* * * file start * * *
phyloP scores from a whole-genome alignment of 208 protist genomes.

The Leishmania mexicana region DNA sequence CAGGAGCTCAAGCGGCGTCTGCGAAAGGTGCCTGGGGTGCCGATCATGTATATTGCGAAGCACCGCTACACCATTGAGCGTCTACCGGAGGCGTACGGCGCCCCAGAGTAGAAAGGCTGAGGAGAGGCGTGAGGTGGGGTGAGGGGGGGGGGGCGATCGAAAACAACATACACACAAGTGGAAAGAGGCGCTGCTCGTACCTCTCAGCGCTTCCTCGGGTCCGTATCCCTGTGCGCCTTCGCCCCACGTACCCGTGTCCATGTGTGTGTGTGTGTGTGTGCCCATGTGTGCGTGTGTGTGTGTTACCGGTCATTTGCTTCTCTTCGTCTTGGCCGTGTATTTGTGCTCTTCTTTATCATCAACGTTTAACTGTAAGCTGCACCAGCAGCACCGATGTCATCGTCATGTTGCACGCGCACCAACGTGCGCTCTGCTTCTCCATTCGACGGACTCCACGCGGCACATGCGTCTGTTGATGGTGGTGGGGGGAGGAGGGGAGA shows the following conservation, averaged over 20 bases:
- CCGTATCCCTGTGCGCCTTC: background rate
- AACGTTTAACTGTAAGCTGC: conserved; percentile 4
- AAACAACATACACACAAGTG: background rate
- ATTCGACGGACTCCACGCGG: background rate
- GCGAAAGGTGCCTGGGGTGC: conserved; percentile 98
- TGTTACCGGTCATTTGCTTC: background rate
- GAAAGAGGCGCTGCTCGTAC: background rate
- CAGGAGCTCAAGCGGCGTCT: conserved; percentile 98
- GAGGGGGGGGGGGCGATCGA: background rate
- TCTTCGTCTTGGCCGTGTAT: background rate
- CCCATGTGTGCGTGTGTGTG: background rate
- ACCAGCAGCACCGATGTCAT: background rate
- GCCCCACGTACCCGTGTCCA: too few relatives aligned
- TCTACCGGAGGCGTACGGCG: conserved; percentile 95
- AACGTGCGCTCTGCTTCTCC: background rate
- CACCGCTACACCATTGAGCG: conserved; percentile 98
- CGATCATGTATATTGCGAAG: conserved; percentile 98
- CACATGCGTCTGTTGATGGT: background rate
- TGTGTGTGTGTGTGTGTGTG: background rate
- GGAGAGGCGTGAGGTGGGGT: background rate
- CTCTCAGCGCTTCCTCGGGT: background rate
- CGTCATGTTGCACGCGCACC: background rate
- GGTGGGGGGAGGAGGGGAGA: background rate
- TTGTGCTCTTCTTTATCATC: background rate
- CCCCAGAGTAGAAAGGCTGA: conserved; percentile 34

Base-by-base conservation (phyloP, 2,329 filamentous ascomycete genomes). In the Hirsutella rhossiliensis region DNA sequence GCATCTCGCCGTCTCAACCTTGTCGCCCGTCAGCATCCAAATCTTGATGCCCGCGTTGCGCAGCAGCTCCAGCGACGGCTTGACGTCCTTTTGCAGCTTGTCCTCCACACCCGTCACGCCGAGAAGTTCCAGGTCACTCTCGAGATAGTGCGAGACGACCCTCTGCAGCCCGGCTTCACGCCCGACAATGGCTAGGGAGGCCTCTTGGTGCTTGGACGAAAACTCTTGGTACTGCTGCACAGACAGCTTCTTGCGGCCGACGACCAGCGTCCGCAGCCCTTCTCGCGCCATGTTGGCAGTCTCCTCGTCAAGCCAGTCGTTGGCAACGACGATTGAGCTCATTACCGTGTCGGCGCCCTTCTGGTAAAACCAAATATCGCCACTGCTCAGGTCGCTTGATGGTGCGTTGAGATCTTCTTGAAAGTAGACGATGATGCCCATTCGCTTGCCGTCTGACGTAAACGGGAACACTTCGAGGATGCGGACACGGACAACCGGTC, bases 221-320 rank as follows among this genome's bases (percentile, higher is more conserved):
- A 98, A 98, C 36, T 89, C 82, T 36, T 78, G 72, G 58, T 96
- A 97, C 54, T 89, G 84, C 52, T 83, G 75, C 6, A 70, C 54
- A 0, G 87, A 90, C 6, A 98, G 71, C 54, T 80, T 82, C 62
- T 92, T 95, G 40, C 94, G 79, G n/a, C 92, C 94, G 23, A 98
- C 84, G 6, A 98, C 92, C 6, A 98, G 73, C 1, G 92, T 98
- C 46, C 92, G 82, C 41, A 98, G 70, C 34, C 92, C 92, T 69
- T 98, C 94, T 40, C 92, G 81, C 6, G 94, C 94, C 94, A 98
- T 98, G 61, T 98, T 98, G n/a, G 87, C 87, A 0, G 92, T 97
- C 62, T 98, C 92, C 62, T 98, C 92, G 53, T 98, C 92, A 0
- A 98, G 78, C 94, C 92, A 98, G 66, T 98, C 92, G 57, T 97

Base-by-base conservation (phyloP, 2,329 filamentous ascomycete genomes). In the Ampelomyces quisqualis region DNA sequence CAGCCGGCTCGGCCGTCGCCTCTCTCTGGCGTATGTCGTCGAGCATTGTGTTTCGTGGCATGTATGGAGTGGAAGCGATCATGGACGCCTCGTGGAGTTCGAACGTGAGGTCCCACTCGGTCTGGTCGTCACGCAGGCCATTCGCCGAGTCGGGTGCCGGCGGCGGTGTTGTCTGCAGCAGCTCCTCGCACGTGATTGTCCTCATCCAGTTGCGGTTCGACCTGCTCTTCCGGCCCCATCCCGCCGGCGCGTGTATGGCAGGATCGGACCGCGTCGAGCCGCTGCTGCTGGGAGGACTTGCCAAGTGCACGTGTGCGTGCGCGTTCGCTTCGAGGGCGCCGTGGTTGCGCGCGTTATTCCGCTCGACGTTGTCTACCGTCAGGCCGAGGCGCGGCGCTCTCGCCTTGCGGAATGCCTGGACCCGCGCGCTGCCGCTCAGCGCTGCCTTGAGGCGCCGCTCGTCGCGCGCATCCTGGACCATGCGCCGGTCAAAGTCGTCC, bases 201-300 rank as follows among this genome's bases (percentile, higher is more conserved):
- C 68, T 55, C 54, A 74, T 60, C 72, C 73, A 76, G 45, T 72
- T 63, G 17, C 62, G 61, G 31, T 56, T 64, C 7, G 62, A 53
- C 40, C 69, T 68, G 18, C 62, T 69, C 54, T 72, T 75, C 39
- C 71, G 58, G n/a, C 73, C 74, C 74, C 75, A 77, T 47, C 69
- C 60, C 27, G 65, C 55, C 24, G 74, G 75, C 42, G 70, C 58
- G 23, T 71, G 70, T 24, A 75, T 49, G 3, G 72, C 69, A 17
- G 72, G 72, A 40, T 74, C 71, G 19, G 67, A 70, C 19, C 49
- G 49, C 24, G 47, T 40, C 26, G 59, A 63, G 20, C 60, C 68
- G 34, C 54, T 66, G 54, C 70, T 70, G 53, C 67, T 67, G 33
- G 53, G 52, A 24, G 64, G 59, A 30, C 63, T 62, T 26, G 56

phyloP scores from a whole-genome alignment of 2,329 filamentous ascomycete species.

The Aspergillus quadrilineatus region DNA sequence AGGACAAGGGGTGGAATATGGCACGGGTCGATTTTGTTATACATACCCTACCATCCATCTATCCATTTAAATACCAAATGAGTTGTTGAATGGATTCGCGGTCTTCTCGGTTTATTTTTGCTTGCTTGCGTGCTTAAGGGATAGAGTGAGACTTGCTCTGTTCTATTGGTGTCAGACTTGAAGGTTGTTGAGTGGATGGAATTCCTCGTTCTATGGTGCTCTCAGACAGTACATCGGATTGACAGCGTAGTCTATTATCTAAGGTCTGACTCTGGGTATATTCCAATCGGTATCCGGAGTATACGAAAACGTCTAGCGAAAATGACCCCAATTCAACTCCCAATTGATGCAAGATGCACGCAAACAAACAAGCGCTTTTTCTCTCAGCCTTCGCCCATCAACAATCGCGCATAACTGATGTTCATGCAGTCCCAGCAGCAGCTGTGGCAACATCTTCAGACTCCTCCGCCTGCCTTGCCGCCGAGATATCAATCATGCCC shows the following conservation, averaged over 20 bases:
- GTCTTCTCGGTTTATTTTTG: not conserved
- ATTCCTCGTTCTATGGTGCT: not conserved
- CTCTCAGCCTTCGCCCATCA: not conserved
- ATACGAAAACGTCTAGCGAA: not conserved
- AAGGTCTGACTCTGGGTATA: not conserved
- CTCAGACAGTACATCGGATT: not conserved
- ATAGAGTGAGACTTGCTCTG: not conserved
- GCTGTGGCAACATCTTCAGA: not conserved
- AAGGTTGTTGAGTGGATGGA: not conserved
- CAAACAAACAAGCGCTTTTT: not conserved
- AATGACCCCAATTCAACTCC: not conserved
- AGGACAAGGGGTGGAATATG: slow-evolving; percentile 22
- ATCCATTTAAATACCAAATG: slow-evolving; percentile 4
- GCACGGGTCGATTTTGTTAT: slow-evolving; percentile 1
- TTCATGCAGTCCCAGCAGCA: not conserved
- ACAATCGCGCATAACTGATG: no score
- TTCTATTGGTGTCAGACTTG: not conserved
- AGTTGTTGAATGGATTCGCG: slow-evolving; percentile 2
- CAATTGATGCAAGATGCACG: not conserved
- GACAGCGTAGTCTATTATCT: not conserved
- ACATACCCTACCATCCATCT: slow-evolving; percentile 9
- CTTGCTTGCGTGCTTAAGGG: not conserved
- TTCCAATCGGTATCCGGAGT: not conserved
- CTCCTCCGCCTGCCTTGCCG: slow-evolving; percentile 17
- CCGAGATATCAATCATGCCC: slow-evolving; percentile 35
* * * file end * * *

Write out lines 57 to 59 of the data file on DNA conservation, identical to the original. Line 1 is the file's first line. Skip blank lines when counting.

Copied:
- CTCAGACAGTACATCGGATT: not conserved
- ATAGAGTGAGACTTGCTCTG: not conserved
- GCTGTGGCAACATCTTCAGA: not conserved